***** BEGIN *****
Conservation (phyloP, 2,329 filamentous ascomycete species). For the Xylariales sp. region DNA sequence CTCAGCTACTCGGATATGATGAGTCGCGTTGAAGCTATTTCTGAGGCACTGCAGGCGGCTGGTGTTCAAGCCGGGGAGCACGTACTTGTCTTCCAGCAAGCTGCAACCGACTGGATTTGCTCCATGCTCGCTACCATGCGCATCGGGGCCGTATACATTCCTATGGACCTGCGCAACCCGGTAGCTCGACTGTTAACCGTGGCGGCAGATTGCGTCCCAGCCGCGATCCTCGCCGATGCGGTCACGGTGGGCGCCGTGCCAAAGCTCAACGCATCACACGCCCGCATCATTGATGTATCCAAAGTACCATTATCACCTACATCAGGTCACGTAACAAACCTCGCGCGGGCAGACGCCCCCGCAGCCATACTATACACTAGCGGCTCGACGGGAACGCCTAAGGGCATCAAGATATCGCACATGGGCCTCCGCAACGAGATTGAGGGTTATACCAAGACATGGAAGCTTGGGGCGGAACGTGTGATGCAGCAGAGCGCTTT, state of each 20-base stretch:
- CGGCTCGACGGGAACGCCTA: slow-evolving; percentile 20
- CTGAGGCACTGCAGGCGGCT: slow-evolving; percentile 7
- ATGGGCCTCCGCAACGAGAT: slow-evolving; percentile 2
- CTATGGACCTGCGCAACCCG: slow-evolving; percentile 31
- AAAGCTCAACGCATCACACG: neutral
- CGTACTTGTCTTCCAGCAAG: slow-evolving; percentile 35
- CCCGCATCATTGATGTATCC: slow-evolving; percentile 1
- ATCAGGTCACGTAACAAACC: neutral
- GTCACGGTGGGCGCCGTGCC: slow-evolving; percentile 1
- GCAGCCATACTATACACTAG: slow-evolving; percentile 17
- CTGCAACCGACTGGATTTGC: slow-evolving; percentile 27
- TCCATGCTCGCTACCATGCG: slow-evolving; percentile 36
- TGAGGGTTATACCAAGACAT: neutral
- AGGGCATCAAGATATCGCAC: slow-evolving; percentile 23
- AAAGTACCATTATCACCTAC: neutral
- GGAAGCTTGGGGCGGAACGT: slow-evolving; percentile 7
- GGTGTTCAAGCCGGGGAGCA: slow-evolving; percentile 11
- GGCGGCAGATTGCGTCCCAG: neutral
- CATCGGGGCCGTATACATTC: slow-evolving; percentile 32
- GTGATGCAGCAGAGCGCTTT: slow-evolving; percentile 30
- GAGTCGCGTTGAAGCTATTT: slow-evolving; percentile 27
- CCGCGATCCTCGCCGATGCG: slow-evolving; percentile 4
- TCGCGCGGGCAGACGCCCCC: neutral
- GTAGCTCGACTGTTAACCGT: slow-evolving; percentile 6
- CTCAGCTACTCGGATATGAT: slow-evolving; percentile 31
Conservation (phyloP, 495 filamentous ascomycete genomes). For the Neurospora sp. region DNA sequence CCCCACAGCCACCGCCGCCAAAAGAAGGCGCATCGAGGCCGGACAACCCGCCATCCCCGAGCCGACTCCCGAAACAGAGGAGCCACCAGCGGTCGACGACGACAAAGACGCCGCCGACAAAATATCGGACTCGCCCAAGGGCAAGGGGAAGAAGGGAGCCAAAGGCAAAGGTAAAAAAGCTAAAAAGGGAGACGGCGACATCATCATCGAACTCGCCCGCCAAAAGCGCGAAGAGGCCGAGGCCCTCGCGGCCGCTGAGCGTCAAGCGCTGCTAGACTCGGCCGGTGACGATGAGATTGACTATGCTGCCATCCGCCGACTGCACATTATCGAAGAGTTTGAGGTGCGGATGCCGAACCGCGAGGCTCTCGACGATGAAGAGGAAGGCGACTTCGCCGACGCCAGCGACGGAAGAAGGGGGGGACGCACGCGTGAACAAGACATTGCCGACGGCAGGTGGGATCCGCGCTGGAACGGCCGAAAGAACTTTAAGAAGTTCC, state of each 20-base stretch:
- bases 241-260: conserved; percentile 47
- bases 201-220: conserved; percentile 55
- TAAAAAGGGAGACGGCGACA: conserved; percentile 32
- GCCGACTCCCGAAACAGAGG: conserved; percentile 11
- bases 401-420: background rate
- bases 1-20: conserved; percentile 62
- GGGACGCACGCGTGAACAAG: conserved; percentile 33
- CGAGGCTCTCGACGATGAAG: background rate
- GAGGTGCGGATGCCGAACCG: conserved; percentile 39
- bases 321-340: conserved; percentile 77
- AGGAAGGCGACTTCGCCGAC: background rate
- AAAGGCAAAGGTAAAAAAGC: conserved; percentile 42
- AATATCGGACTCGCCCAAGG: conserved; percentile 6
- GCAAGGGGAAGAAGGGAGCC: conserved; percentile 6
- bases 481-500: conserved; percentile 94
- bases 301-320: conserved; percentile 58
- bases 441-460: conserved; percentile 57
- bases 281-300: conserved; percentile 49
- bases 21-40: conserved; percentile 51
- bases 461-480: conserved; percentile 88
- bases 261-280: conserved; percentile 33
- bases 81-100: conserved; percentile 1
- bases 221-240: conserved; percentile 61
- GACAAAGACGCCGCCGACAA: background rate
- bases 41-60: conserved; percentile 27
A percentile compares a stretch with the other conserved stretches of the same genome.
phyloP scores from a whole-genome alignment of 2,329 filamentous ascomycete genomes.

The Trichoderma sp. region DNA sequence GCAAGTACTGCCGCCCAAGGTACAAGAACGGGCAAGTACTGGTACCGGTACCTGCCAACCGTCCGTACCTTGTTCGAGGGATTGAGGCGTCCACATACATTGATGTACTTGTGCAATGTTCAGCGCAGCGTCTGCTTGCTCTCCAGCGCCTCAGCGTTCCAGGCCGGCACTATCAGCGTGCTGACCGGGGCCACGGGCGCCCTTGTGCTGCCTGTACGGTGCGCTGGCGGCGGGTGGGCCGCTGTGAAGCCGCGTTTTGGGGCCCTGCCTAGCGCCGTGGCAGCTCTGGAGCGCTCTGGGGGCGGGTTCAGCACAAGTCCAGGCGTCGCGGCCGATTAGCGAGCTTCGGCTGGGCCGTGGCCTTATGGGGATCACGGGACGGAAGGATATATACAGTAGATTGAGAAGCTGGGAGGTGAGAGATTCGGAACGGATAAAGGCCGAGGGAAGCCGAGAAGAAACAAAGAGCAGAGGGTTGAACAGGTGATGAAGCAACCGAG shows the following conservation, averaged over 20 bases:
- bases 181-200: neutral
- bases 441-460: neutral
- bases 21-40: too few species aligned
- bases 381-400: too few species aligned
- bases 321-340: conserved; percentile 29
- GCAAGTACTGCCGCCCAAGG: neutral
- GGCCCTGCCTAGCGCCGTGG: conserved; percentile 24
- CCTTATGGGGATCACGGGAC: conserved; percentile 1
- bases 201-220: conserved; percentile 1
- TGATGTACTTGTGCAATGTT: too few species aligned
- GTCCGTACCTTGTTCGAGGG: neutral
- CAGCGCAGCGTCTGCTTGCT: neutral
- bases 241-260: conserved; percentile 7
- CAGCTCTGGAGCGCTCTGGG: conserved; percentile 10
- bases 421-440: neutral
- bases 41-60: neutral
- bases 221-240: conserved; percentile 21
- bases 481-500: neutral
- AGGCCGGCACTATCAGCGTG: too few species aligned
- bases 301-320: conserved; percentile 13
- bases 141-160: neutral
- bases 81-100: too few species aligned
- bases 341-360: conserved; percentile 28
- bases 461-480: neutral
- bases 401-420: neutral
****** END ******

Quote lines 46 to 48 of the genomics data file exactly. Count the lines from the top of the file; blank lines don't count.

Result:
- bases 21-40: conserved; percentile 51
- bases 461-480: conserved; percentile 88
- bases 261-280: conserved; percentile 33